Alibaba's co-founders want to control the strategic direction of the company after it goes public. Hong Kong authorites couldn't agree, making a listing in the U.S. likely.
Commenting publicly for the first time on reports that it has dropped plans to list on Asia's second largest equity market, one of Alibaba's co-founders wrote in a blog post that the dialogue with the company's natural "first choice" market was over.
"We understand Hong Kong may not want to change its tradition for one company, but we firmly believe that Hong Kong must consider what is needed in order to adapt to future trends and changes," wrote Joe Tsai, an executive vice chairman at Alibaba, the biggest name in Chinese e-commerce.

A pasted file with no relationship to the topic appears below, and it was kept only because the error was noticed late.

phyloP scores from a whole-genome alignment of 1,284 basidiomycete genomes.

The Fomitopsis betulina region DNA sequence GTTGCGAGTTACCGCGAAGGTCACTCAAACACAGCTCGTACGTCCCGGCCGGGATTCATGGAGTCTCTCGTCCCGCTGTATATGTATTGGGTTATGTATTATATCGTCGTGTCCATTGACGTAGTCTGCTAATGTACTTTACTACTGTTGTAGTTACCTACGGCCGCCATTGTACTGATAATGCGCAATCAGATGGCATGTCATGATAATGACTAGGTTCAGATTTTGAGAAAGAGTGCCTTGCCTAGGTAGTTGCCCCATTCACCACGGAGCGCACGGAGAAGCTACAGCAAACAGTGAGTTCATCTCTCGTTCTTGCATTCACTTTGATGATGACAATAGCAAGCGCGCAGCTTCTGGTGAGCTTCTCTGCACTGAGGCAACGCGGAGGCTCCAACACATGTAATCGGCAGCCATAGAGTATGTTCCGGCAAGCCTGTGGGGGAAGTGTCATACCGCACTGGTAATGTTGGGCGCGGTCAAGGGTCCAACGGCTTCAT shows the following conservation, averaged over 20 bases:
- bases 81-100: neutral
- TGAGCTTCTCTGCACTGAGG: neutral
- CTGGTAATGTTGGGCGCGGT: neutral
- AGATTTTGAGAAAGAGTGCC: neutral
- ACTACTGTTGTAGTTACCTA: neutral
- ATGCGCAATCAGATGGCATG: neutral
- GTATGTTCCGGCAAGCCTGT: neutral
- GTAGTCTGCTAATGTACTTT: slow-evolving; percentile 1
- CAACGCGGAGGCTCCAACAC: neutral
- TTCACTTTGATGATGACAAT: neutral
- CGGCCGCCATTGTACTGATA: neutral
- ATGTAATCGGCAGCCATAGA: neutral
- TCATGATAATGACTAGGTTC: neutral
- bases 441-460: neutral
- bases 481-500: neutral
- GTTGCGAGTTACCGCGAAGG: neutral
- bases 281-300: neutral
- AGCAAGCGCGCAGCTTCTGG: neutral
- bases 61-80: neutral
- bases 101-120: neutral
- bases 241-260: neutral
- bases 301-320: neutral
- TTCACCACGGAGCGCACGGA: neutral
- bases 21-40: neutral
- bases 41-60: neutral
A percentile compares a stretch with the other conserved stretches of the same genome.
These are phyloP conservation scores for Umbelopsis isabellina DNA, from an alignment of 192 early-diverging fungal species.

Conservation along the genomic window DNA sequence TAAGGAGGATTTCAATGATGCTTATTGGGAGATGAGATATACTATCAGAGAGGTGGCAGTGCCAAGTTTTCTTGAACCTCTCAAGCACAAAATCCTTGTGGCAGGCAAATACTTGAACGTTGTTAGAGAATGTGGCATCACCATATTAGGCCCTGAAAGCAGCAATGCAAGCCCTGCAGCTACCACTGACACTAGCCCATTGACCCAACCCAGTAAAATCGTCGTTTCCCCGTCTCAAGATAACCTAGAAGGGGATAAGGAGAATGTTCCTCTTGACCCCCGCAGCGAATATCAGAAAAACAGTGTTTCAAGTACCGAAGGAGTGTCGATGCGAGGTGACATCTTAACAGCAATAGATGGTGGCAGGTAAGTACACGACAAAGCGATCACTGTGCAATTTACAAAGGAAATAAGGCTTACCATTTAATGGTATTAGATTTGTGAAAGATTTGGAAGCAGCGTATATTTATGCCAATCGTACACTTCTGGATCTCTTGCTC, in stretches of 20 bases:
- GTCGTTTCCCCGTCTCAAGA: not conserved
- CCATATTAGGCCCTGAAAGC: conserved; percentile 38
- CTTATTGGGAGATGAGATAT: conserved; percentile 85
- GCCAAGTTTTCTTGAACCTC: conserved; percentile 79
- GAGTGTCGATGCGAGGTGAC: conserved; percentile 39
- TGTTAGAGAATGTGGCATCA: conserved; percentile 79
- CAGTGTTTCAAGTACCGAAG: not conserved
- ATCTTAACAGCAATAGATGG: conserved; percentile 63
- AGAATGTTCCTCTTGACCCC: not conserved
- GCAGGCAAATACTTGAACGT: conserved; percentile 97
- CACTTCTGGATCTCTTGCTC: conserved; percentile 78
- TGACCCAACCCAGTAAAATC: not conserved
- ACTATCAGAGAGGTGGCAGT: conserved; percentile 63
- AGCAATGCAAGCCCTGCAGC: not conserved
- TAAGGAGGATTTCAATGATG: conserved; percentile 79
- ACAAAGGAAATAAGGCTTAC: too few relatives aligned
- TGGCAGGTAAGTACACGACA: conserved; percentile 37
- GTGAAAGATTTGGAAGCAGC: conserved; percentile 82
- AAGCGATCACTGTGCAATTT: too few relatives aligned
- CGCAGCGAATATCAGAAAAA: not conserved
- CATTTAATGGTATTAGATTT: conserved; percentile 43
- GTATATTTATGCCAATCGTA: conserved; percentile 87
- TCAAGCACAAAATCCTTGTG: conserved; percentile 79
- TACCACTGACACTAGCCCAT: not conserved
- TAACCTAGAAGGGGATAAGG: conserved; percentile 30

He did not comment on reports that Alibaba would now pursue an IPO in New York. If it goes ahead, Alibaba's listing could be the biggest since Facebook ('s $16 billion offer last year. )
"The question Hong Kong must address is whether it is ready to look forward as the rest of the world passes it by," wrote Tsai.
Tsai said Alibaba had proposed a corporate structure that would enable its founders -- or partners -- to set the strategic direction for the company "without being influenced by the fluctuating attitudes of the capital markets" in order to protect the interest of customers and all shareholders.
Hong Kong authorities clearly disagreed.
The stock exchange declined to comment but chief executive Charles Li -- just one voice in the decision over Alibaba's listing -- revealed in his own quirky blog post the extent of the dilemma the authorities faced, caught between tradition and a desire to reform.
Japan's Softbank Corp ( is currently Alibaba's biggest shareholder, reported to own about 35%. It's followed by )Yahoo (Fortune 500), which owns 24%. Executive Chairman Jack Ma, Tsai and other co-founders own more than 10%. ,
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